“This is a platform where we have invited alumni, employers, practitioners to be available to help students and to answer questions. So a student can come into Mentorship Hub, you can just post a general question out there to the whole group and get some responses, or you can look for targeted groups,” Anthony said.
With 95% of USC graduates being employed two years after graduation, according to Niche, USC has already been providing graduates with the skills they need to succeed in their future careers.
The increased use of technology in the classroom and in the Career Center is a step in the right direction, but this is not enough to maintain USC's high employment rate post-pandemic.
In order to maintain employment rates for graduates, USC must increase classroom flexibility to align with the workplace's flexibility post-pandemic.
COVID-19 has drastically changed workplace flexibility. 49% of employees said the transition to remote work has given them "more flexibility to choose when they put in their hours," according to a study conducted by Pew Research Center.
Modicamore said that USC professors could be “a little more flexible with what they expect of students, but also be more lenient in general. It’s a hard time for everyone."
Even though USC transitioning back to in-person learning was viewed as great news according to the USC website, in-person learning may not adequately prepare graduates for a career post-pandemic.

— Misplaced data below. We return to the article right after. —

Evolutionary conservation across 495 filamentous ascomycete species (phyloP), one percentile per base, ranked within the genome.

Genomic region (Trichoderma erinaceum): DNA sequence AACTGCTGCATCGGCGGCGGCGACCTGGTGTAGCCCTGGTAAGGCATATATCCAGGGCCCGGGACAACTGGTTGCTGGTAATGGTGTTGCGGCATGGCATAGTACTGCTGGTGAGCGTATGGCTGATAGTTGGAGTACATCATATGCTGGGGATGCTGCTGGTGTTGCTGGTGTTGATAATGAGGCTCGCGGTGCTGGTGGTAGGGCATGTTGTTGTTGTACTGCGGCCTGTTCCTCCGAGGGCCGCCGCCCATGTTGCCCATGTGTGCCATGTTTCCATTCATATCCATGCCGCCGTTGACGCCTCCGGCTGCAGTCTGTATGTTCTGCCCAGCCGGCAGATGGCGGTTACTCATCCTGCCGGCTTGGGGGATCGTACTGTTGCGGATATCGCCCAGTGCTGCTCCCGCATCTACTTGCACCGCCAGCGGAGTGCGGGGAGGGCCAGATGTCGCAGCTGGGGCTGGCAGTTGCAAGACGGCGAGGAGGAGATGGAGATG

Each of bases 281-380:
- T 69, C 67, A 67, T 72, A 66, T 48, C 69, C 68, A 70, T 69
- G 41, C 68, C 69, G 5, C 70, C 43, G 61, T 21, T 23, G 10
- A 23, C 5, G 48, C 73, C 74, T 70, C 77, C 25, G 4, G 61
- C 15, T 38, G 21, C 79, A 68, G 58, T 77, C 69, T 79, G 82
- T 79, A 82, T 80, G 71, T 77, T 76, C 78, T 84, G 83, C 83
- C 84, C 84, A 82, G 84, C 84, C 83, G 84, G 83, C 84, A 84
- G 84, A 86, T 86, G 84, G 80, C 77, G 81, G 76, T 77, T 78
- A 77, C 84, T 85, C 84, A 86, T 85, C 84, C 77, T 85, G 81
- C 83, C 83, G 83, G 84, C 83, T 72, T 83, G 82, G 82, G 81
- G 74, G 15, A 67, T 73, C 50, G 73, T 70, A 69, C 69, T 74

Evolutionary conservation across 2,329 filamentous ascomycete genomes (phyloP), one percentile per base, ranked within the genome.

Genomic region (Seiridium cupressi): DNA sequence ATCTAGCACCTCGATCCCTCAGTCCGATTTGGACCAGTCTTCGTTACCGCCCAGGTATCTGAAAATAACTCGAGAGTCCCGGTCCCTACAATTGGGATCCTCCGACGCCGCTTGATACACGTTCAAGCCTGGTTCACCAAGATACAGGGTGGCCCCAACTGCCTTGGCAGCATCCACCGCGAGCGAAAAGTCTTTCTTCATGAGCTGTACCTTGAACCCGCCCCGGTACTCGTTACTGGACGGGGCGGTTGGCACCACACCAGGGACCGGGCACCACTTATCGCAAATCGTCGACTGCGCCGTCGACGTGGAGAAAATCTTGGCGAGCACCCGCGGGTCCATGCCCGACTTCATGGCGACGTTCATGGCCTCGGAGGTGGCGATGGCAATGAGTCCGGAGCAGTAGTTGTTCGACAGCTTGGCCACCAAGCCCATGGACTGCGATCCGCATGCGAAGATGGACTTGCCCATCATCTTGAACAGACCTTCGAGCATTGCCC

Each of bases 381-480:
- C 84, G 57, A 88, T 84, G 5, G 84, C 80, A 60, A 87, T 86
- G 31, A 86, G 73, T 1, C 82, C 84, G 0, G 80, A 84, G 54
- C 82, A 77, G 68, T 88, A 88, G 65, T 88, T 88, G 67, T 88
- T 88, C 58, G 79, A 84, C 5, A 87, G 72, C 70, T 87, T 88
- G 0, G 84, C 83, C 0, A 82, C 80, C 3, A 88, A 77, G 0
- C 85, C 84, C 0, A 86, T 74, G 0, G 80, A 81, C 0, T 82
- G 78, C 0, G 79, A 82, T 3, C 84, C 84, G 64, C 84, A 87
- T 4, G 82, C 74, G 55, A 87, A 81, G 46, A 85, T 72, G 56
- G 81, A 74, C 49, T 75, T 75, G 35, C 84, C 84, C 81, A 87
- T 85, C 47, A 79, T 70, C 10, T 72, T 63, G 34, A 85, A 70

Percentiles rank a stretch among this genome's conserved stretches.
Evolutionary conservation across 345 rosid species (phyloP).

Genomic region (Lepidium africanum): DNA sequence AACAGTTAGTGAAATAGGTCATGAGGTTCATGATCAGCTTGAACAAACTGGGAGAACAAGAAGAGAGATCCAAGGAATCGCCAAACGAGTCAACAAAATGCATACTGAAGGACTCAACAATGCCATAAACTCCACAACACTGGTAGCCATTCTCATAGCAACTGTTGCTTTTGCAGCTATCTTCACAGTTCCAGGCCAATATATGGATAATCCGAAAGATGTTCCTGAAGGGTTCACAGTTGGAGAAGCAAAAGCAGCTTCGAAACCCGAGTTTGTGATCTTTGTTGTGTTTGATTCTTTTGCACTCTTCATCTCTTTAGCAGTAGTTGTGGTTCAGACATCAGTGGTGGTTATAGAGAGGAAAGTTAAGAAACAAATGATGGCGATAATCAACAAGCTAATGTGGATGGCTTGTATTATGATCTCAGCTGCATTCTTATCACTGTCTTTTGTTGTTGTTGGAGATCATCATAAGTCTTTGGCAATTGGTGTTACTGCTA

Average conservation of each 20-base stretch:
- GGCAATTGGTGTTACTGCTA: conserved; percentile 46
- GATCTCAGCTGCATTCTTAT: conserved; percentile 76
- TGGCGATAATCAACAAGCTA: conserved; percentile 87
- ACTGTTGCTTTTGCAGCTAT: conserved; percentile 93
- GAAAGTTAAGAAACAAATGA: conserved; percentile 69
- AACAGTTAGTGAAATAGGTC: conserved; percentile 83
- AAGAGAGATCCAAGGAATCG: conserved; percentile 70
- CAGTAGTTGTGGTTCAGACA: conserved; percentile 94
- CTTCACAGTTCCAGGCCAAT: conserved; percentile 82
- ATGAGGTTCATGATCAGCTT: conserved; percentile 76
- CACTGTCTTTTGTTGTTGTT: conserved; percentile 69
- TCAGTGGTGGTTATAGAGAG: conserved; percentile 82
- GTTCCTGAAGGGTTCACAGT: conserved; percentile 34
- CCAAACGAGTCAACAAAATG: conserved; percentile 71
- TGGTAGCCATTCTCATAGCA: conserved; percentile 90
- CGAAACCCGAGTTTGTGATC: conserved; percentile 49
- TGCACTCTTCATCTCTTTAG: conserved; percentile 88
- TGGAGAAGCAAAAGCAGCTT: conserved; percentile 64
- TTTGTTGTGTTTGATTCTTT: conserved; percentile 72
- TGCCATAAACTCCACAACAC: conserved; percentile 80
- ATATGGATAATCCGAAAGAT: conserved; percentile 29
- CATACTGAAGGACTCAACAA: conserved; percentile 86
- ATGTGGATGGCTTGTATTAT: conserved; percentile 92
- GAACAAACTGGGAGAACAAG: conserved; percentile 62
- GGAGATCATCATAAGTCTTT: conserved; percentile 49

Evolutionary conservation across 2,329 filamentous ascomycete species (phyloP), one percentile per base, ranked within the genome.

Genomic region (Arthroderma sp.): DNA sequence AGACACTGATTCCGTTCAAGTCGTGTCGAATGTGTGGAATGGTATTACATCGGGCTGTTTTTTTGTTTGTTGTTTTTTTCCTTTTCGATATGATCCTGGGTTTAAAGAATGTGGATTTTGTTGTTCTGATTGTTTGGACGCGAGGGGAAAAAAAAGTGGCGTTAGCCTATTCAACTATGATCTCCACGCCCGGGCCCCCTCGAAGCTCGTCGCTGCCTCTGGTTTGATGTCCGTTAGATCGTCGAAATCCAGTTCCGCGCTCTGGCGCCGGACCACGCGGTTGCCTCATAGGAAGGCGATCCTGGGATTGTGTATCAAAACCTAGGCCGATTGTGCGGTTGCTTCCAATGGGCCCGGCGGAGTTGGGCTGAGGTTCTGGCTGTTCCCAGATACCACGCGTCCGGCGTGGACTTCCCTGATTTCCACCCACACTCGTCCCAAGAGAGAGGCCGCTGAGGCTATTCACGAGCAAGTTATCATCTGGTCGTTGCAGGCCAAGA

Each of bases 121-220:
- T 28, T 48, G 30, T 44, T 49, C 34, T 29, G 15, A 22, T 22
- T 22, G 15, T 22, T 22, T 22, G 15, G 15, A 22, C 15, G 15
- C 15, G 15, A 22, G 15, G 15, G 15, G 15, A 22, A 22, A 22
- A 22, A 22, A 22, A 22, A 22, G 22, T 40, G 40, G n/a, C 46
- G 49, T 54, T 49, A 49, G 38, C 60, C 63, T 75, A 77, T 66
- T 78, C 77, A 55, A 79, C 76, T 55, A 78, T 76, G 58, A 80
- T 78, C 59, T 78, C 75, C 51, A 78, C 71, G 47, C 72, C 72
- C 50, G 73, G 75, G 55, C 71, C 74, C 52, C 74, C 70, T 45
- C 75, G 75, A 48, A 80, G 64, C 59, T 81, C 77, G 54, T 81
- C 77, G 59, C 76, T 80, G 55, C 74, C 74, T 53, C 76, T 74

Today's workplace demands that employees possess even more tech-savvy skills post-pandemic and that workers can handle the permanent transition to remote working, which students can better prepare for with online learning according to Gallup studies. Online learning better reflected this new post pandemic workplace with the heavy usage of online platforms and insight on what remote learning would consist of on a day-to-day basis.
Online learning more accurately reflects the workplace today, with research predicting that 36.2 million Americans will work remotely by 2025.
Since many students do thrive with in-person learning, according to studies conducted by the American Economic Association, transitioning completely back to COVID-19 Era's 100% online-learning platform is not the answer. USC must recognize, though, that many students benefitted from the self-paced nature, convenience and fewer distractions of online learning according to Edutopia. USC should offer more online classes for students to replicate workplaces' flexibility and for students who thrive with the flexibility of the online learning model.
For USC to accurately reflect the increased flexibility in workplaces, the university should consider more flexible deadlines in the classroom, an increase in the number of online classes offered to students and implementing more online platforms in the classroom used by workplaces.
USC cannot simply return to the way of learning during pre-COVID-19, instead, USC must further adapt its services in the wake of the pandemic to prepare students for employers' new expectations.